Okay. And this is what some websites do: is they take the outline off altogether. Someone has spotted that Chrome puts this nice blue line around links. They think: ‘I don’t want anything like that on my website. Let’s get rid of that.’ That of course makes it very difficult.
Here is a website, I will actually demo this in a second. It is impossible on this website to see where your keyboard focus is at all. There is no way to see it. As I will demo now. I will quickly flip out of the presentation and go to a browser.
I have used Firefox here. Okay, this is a good example, this is gov.uk. If I hover over these links with a mouse you will see that there is a subtle change in colour and these ones over here. Watch around if I tab around. I will start at the top. So I am pressing Tab key, tab key, tab key, tab key, tab key, etc., etc. You will notice that focus is a lot more visible. This is really good.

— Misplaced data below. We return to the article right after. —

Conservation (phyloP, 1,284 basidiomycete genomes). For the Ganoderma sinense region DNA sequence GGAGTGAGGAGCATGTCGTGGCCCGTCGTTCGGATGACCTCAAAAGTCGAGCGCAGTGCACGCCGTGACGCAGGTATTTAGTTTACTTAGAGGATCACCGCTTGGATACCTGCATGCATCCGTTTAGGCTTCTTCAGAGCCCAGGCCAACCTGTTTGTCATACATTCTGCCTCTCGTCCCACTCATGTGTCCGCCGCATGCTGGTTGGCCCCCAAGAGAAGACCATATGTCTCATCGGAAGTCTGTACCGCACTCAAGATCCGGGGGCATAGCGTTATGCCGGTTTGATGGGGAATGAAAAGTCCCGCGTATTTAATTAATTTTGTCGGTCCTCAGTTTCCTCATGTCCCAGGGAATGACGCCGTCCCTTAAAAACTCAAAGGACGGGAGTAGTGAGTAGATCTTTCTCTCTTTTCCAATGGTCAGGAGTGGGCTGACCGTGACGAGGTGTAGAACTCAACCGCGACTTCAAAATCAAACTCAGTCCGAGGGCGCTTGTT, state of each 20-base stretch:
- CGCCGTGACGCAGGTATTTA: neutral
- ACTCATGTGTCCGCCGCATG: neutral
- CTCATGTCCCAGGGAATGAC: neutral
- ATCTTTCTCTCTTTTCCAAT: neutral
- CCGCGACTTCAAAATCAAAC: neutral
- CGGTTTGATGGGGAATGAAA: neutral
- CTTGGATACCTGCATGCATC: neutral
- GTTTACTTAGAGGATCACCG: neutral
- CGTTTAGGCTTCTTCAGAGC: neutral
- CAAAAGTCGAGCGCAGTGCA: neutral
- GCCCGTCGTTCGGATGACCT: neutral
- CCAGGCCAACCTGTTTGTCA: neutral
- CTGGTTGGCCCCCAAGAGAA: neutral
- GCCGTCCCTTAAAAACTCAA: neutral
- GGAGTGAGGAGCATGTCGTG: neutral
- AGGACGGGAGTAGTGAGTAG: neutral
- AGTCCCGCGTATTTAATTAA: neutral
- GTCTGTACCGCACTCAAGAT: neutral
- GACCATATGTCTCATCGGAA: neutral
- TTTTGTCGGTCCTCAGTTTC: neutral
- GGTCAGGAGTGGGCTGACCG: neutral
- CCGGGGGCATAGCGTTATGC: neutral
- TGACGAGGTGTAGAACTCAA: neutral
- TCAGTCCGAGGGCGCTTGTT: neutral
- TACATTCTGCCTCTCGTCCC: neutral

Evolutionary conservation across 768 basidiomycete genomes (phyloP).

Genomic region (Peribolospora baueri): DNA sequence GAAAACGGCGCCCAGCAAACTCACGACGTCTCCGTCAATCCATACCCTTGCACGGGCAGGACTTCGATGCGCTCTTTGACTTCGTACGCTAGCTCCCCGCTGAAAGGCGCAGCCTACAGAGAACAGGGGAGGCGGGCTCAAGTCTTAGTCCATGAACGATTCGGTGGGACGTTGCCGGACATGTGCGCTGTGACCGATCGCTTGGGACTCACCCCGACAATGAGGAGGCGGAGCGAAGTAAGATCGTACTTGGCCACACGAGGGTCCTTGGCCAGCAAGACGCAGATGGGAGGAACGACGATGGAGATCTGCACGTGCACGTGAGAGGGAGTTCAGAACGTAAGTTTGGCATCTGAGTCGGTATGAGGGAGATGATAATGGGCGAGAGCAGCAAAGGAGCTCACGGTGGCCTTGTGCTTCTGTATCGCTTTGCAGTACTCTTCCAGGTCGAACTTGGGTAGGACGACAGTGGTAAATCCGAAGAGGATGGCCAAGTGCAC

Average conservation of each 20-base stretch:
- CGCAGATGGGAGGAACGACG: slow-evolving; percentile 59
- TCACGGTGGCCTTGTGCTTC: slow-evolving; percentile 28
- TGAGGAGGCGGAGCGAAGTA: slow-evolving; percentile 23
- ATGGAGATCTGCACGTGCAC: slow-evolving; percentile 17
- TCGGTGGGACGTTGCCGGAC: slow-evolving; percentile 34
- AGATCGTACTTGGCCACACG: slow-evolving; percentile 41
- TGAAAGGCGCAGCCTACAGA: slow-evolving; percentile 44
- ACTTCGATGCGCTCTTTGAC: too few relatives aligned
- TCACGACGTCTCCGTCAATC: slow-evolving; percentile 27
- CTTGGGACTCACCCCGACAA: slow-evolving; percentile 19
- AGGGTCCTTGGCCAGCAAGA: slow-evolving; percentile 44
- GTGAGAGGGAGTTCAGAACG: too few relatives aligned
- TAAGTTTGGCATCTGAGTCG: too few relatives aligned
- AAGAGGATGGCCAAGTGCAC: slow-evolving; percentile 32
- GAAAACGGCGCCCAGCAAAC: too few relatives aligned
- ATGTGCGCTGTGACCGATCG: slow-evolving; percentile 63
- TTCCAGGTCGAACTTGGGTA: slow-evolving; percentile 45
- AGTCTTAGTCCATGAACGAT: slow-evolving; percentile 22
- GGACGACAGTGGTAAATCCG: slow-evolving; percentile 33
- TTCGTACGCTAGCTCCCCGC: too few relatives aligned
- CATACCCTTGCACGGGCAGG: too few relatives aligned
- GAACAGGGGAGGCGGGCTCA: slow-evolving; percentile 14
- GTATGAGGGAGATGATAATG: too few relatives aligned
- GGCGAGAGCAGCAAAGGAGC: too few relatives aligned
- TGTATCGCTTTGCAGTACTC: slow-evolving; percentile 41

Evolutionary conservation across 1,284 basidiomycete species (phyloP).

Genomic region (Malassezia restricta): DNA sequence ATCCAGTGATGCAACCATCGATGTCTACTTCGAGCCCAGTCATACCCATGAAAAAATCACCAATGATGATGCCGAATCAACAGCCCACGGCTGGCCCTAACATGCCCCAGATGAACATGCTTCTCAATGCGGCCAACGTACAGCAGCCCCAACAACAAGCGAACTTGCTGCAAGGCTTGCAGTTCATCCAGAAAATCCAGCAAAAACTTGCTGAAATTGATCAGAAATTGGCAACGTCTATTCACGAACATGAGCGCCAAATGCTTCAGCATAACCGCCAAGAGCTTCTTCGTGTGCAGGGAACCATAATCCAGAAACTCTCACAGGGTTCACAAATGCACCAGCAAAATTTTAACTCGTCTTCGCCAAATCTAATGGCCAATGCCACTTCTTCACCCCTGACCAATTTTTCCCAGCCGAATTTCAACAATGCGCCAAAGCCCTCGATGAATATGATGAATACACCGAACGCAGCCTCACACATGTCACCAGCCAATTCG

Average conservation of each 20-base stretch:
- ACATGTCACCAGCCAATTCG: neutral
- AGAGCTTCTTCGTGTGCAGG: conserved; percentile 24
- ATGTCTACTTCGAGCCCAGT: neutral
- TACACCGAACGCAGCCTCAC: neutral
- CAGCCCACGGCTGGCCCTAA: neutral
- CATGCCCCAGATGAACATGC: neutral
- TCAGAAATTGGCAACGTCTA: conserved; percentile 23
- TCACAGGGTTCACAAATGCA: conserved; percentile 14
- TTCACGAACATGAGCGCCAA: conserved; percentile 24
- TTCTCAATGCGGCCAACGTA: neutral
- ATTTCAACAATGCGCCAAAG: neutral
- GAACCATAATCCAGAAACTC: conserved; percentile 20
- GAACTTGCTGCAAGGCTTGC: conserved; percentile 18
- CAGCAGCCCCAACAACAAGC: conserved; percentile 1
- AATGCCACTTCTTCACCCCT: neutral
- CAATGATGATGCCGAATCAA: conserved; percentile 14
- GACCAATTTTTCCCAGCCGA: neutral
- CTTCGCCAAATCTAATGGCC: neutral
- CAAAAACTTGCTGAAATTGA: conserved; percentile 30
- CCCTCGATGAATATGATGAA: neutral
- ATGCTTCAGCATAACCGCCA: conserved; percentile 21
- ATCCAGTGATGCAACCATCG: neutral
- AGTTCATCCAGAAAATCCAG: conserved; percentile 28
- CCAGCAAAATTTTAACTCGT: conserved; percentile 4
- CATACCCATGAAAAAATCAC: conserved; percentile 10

As I mentioned before, if I am in control of my mouse I know where I am. It is now obvious where it is.
An even better way of doing it is the M&S Bank website, which used to be rubbish from accessibility perspective but I have noticed recently it has changed completely. What this one does is even more interesting because…
I have only ever seen this on one other site. That was a website of some accessibility specialists.
Now if I start at the top. There is a skip link there which takes me down to the page which is fine. But now I get this blue ring, but notice how it actually guides me to where the next link goes.
Interestingly, it now goes to the M&S Bank logo. Watch how it moves; it guides peoples’ eyes to where focus goes next.
This is a real dream way of doing it because for someone who relies on keyboard interaction with the site, with this site, who can see, this is a god send, because they know exactly where everything is.
I mentioned the men’s health magazine website. I will just make sure that focus is at the top.
(How am I doing for time by the way? Fine thank you.)